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Adventures in Girona: Winter Training Camp

It's taken a while to come down from the buzz of this camp, to try to put into words the boost which the experience has given me. To be fair, its probably gonna take a while longer for it all to sink in still, but I'll try to give you a slice of how it went, to tide you over until I have got my head back into gear and worked my way through all the footage.

In January, I was totally lucked out, to be given the opportunity to join the Adventure Syndicate ladies, in Spain for a week long Winter Training Camp, with Lee Craigie, Emily Chappell and coach John Hampshire, within the grounds of Girona Cycling. As well as being led by this incredible team, the group of ladies participating alongside me, were a force to be reckoned with.

Do you ever sign up for something, with anticipation that its going to be pretty cool, only to find that you have by some strange fate, found yourself in the middle of a complete game changer? This was my initial thought on day one and over the course of the week, this feeling of overwhelming support, inspiration and encouragement, gave me one of the biggest, baddest kicks up the a**e that I have felt in a long time.

Amongst our group were ladies who had ridden the Transcontinental race, Rapha Ambassadors, Cycle Station Mechanics / Volunteers and Ride Leaders, Audax Warriors, a Pub Landlady and too many other walks of two wheeled life to mention... and then there was me. A lady who was up for some help to train for a couple of 100 mile charity rides, which seem like a skip around the velodrome in comparison to their combined achievements and experience.

Usually if I sign up for something like this, I feel about 10 years older than everyone, perhaps one or two others have kids (babies) but generally I feel like I am the old bird who shouldn't really be there. This time around - definitely not the case. The group was a really good mix of ages, experience and backgrounds. I wasn't the only member of the group with grown up children, I wasn't the only person coming to terms with life's battles and our ages ranged from early 20's to mid fifties. Yvonne - one of the most inspiring and older members of the group, was nifty as hell up those hills - like a mountain goat tearing up the tarmac!

From ladies who get out for a weekly ride with groups, to those who enjoy the challenge of Touring and big game mountain climbers, there was enough balance and challenge for each of us to get ourselves out of our individual comfort zones, whilst still working as a team. The first days ride was a pacer, with everyone heading out, trying to find their spot in the group; strutting off at the pace that felt right. I was immediately at the back, where in fairness I had expected to be, but at no time did the group or leaders let me get left behind.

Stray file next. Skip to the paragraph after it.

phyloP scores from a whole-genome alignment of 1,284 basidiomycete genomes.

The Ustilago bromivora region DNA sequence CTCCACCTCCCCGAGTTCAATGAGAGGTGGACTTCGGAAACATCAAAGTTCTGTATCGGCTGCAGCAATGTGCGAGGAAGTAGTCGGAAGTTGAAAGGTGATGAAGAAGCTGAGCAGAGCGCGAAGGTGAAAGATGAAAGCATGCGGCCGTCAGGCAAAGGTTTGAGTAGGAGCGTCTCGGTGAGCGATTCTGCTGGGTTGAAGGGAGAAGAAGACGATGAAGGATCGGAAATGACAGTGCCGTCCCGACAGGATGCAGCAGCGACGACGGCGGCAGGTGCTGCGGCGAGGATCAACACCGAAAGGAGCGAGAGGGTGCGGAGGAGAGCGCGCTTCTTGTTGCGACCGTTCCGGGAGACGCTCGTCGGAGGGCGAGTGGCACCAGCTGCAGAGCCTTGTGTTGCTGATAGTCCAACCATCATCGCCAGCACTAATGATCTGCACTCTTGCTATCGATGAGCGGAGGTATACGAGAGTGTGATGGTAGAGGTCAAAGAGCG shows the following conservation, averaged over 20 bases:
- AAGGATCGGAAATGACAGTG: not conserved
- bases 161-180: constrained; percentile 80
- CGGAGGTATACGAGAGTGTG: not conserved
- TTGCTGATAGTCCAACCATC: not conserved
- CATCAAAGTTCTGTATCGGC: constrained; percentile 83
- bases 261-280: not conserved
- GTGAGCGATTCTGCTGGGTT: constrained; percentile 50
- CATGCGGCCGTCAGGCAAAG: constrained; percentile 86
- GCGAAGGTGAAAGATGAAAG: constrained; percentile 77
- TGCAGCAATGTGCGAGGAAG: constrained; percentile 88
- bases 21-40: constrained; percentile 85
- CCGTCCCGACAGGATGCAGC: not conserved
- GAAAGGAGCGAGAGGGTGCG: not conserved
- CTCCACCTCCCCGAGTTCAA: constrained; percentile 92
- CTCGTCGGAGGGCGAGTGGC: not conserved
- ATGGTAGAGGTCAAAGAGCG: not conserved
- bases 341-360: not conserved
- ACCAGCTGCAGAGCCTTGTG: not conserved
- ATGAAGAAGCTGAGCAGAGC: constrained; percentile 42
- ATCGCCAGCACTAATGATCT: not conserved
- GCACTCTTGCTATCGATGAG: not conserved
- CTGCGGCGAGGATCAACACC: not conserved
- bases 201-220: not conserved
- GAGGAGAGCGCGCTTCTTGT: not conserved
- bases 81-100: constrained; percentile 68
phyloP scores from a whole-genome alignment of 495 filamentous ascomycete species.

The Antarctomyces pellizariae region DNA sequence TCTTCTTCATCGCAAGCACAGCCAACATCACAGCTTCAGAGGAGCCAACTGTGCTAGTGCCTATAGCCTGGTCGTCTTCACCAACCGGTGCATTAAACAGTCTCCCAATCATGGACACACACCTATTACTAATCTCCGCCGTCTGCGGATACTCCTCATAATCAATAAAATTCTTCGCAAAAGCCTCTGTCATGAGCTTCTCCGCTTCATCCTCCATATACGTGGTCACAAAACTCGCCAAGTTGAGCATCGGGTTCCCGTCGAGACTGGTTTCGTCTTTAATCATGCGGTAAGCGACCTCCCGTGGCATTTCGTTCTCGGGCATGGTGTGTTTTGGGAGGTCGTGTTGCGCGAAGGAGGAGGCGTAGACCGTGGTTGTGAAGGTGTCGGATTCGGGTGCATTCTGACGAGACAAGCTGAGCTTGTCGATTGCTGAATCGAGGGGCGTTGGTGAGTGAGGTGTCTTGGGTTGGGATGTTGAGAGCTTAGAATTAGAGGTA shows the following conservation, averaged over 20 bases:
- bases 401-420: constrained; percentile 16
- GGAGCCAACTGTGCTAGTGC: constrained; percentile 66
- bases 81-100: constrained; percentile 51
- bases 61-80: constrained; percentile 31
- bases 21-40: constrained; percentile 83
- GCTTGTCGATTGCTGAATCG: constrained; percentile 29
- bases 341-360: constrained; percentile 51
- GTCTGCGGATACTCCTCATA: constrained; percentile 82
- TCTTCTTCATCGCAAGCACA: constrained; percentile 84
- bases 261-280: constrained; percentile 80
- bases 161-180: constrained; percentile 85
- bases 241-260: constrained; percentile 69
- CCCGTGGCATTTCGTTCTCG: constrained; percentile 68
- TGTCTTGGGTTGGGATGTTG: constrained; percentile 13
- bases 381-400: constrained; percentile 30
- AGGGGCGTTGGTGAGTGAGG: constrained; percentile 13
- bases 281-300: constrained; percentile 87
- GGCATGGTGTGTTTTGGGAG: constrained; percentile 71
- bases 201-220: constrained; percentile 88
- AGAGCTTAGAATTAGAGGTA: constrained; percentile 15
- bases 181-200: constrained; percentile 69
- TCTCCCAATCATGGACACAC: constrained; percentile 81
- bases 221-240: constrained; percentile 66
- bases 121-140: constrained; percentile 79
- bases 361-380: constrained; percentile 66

On our 2nd Day we formed into 3 levels of ability and experience to practise riding in groups, a discipline that I'd never really tried before. Having spent most of the night worrying about how I was going to keep up with the peloton or remember the gestures, shouts and group communications, I was pretty nervous about heading out. It was apparent early on, that my bike wasn't the lightest, my gears got damaged in transit too; so whilst I settled into the group formation on the flat, I started to struggle when we hit the big hills. My group soon learned that as Granny Cog was failing and my gears were jamming up, my shouts of "F*ck, f*ck, fu*ck.. Shittttt!!!" meant that I was stopping and they should rapidly avoid me. There's nothing like the impending collective doom of a posse of clipped in ladies to make me lose all sense of vocabulary - somehow the phrase "stopping" had removed itself from my brain.

But.. over the week we swooped together down hills and we charged up-hill, taking in some amazing views of the foothills of the Pyrenees. Each day saw us taking on more challenges, riding further, pushing and supporting each other to get as much as we could from each route, practising our group techniques, learning how to work together. It was a week in which I felt like I belonged, like I wasn't foolish or outlandish to want to push myself in this way. I had no idea how many different cycling disciplines and race types were out there, how many other women wanted to push themselves too.

I broke my hand the Thursday before we flew out to camp and over the week I had a few private confidence wobbles, shed a few tears and had a couple of personal battles within my head. It's been a heavy year and the week away was quite a physical challenge for me, despite being reasonably physically fit. Yet despite these factors, living with the group for the week, gave me more confidence, inspiration and encouragement than I have felt for years. Aside from bike time, so many conversations and life experiences shared, meant the world to me.

I said before I left for the journey home and I still feel now, that this week for me was a 'life changer'. Over the month I will be working on a short film, about the week and the ladies who joined and made it such an outstanding adventure. I only hope that if you get the chance to go and invest some time with this group, that you take the opportunity by both handlebars and you pedal like your life depends on it. You'll be in for one hell of a ride xx
The Adventure Syndicate is a collective of extraordinary cyclists who happen to be women and who aim to challenge what others think they are capable of. For more info on the collective, please check their website for full info

During the week, coaching and future training planning was provided by John Hampshire

Big thanks also to Gareth, Fiona and family for looking after us all so well at Girona Cycling

All photos - Copyright Sophie Barras 2017

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